Intensity | Jim Steel


by Jim Steel | January 10, 2024

 My 11 year old son, Max, just finished his lifting session for the day.

“Are you ready to train, Dad?” he asked me earlier. He had to do some pressing movements and I was going to do some deadlifts and push ups. “Are you ready?” I asked. “What are your weights for today? Let me see your training diary.”

I knew he didn’t have it with him, I had seen it in the truck earlier. He had left it there 2 days ago when we went to the gym.

He knows it makes me crazy that he doesn’t have his training diary with him and he knows it makes me nuts that he doesn’t know what weights he is supposed to lift for the day.

“You were too busy on that damn phone, playing some stupid game that’s not getting you better in any way,” I said. He just looked at me – he knew that a lecture was coming.

“Don’t tell me that you want to be strong, just don’t say it,” I said,“You can’t get really strong without taking this whole thing more seriously, and it starts with paying attention to your diary. What you should have done, right after your last training session, was to sit down and look at what you have to do for the next session.”

Max doesn’t like when I give him lectures. He just listens. I know he wants to tell me that he is sorry, but I would just tell him that sorry doesn’t matter, actions matter. He knows all of my talks, so he just goes on mute.

He had to bench press first. He had to do 105 pounds for 3 sets of 5, a light bench day. He did these very well. My lecture was still fresh in his mind, so he had total focus.

We went to the incline bench next. He needed to go up 5 pounds from when he last inclined, to 110 for his work set of 5. I have coached him extensively on his form, but on his next to last set, with 105 pounds, his form got all nuts. He didn’t place the bar correctly, he pushed towards his feet first on a few reps, and he barely finished the set. Of course, I became irritated.

“Like I always tell you, buddy, you have to listen,” I said. “Every word that I say to you about lifting, I want you to really really listen. We have gone over that form a million times.”

“You have one more set,” I said, “And we’re still going to put 110 on the bar even though that last set was awful. This time, I want you to sit down on that bench over there. I want you to see the whole thing – picture the set-up, lying on the bench, your hands going onto the bar, how all of that feels, me handing you the bar, the descent, touching your chest, driving it up fast and crushing the rep with a strong finish. See it, feel it. Nothing else matters right now.”

He sat on the bench like I told him to, and he crushed the set like there was smoke coming off of the bar. I told him how proud I was of his comeback, “And see?” I said, “That’s what happens when you listen and take things seriously.”

I had to tell him to write all of the weights in his diary, and then he bolted upstairs to get away from me. I had to yell at him to come back down and clean up the 10 pound plates that he left on the floor. Then he bolted back upstairs.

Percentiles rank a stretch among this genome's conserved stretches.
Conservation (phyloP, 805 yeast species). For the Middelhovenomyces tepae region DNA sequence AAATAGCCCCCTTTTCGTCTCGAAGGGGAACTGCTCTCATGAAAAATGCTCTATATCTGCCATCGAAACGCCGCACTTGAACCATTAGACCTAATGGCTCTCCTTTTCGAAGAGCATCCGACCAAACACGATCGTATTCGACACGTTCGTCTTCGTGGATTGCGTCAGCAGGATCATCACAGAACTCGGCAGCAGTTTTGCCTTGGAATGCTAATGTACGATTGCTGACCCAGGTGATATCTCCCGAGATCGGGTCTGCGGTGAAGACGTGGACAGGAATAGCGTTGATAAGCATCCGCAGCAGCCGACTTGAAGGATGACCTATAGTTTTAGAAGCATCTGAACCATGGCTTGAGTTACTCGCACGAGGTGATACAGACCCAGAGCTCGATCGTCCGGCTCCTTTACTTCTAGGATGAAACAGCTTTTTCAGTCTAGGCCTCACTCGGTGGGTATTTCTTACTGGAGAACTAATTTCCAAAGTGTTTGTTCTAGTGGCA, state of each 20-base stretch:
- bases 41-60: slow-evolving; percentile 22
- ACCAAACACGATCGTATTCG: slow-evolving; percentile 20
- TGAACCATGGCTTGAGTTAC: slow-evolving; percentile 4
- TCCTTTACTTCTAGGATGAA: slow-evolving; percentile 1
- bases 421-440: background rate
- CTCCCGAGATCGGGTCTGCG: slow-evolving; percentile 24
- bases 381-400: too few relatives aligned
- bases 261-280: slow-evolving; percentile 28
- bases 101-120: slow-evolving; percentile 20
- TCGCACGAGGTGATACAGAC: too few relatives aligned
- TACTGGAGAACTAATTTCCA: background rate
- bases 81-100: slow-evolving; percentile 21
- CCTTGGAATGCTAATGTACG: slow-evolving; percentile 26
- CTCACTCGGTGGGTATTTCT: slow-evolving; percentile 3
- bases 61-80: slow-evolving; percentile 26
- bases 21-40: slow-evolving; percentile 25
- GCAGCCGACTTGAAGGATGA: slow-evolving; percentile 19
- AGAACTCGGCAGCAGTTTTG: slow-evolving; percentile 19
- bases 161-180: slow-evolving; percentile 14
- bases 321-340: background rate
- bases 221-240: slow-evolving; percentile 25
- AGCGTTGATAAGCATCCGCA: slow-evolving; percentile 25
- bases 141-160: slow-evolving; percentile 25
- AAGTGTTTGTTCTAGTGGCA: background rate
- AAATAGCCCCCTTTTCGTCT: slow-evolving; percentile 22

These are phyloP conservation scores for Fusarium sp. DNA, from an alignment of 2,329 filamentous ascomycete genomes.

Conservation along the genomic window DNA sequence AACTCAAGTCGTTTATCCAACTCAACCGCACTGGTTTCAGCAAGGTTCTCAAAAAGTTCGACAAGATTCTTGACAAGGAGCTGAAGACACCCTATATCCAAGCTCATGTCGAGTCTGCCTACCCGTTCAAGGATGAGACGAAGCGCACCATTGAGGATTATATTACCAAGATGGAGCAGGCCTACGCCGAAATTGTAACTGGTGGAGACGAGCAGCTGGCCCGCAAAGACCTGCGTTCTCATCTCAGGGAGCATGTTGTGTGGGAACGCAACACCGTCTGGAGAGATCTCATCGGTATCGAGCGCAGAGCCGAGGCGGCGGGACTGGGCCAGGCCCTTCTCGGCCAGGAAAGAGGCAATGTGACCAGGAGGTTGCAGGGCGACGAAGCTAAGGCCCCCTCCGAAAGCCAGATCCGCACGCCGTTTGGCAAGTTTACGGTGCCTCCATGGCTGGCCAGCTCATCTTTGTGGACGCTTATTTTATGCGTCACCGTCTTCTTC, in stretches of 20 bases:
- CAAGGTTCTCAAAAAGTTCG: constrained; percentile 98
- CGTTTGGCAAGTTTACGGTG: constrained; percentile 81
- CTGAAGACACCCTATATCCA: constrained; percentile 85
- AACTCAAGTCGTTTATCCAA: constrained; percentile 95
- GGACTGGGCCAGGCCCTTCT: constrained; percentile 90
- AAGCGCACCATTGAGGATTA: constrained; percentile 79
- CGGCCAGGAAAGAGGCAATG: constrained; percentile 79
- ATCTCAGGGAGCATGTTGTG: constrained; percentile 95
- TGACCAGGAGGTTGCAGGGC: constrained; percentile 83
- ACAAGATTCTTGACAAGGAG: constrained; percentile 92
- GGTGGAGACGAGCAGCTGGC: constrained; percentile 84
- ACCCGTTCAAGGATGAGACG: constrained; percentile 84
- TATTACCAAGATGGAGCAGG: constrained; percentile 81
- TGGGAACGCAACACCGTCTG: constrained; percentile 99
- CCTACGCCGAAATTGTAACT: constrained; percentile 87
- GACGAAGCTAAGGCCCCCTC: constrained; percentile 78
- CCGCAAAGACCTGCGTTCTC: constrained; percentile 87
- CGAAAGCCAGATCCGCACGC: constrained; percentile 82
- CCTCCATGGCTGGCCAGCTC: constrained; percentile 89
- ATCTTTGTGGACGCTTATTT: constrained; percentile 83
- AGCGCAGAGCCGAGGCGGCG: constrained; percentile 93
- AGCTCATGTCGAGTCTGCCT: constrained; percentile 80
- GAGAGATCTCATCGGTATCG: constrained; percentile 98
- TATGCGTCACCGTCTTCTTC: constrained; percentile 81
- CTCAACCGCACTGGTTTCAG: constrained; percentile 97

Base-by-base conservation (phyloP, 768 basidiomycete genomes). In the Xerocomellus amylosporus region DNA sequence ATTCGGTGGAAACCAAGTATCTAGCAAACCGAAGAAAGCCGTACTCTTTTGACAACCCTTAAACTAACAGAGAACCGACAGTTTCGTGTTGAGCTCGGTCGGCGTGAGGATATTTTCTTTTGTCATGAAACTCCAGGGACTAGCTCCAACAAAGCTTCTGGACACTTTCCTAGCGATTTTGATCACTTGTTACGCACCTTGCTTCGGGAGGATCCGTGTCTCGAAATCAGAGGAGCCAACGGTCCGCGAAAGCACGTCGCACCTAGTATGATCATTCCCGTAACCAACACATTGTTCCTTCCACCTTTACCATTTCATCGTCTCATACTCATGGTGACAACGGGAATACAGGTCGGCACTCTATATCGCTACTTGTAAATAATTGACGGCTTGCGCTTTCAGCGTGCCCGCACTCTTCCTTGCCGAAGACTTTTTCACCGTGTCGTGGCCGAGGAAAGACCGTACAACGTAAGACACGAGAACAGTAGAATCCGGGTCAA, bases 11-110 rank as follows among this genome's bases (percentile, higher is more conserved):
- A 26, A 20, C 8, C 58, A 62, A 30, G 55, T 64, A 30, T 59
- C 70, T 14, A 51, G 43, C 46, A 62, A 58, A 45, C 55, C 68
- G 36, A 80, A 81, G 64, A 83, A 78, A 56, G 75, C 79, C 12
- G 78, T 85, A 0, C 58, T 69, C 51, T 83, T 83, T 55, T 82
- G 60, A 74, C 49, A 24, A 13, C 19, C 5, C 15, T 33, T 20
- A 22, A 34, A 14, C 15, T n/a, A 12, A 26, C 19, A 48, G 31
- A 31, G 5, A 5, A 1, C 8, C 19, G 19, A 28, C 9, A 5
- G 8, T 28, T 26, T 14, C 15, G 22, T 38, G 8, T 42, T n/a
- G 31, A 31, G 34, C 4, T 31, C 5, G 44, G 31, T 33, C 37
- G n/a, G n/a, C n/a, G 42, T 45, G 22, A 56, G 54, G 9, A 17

That may seem a lot for an 11-year-old – too serious, too intense. Hell, he’ll be 12 in a week. And I always think of how my Uncle Bob lied about his age so he could go to WWII at 15, and how Loretta Lynn got freaking married when she was 14. I smoked my first cigarette and had my first beer in the 3rd grade. He can handle it.

A little while later, I was on a FaceTime call with my former assistant at Penn, Cristi Bartlett, who is now the Head Strength Coach at NC State. I told her about Max and his lift and how it went. And then I asked her about what it is about taking stuff seriously, and why she and I and very few others we know take lifting weights so seriously. And she said, “Most people have no idea about the intensity and dedication it takes to get really strong.” I witnessed her deadlift 515 pounds for a single, so she gets it. She made the point that people can get up to a decent level of strength without making it a huge priority, but to get really strong, it has to be super important to you and you have to crank the intensity way up.

“It’s the whole thing,” she said. “The seriousness of it, and the intensity. It’s how you get to the next level of strength, the big numbers.” Then she added, “I think you have to have a little of it in you already,” she said. “Sort of like a small fire that can get turned into a big fire with the right wind.”

She said that she would rather people just say that they are going through the motions, that they really aren’t “hurt,” they are just making an excuse because it’s hard to try to get strong. “Just admit it,” she said, “instead of being all fake about it. If I have to make you train hard, you’re never going to be really strong.”

I laughed and said that it’s like me riding a horse. I said that I wouldn’t ride a horse, I don’t want to ride a horse because I don’t care about riding a horse, and no matter what you said to me, like calling me a pussy or whatever, it wouldn’t have any affect on me. I just don’t want to ride a horse. “And that’s just like lifting,” she said. “Just don’t even get on the damn horse if you aren’t going to give it your all.”

We talked about how it’s not just the lifting, it’s everything: it’s the eating, the resting, the visualization, the training diary, and being coachable.

“But intensity is most important,” she said, “And you have to be serious about it to be intense.”

I just went back and looked at Max’s training diary, where he had written out all of his weights from the session today. He had also written, “Thanks, Dad,” in his chicken scratch handwriting. I wrote back, “Talk is cheap, get serious!”

Just kidding, I let that one slide.

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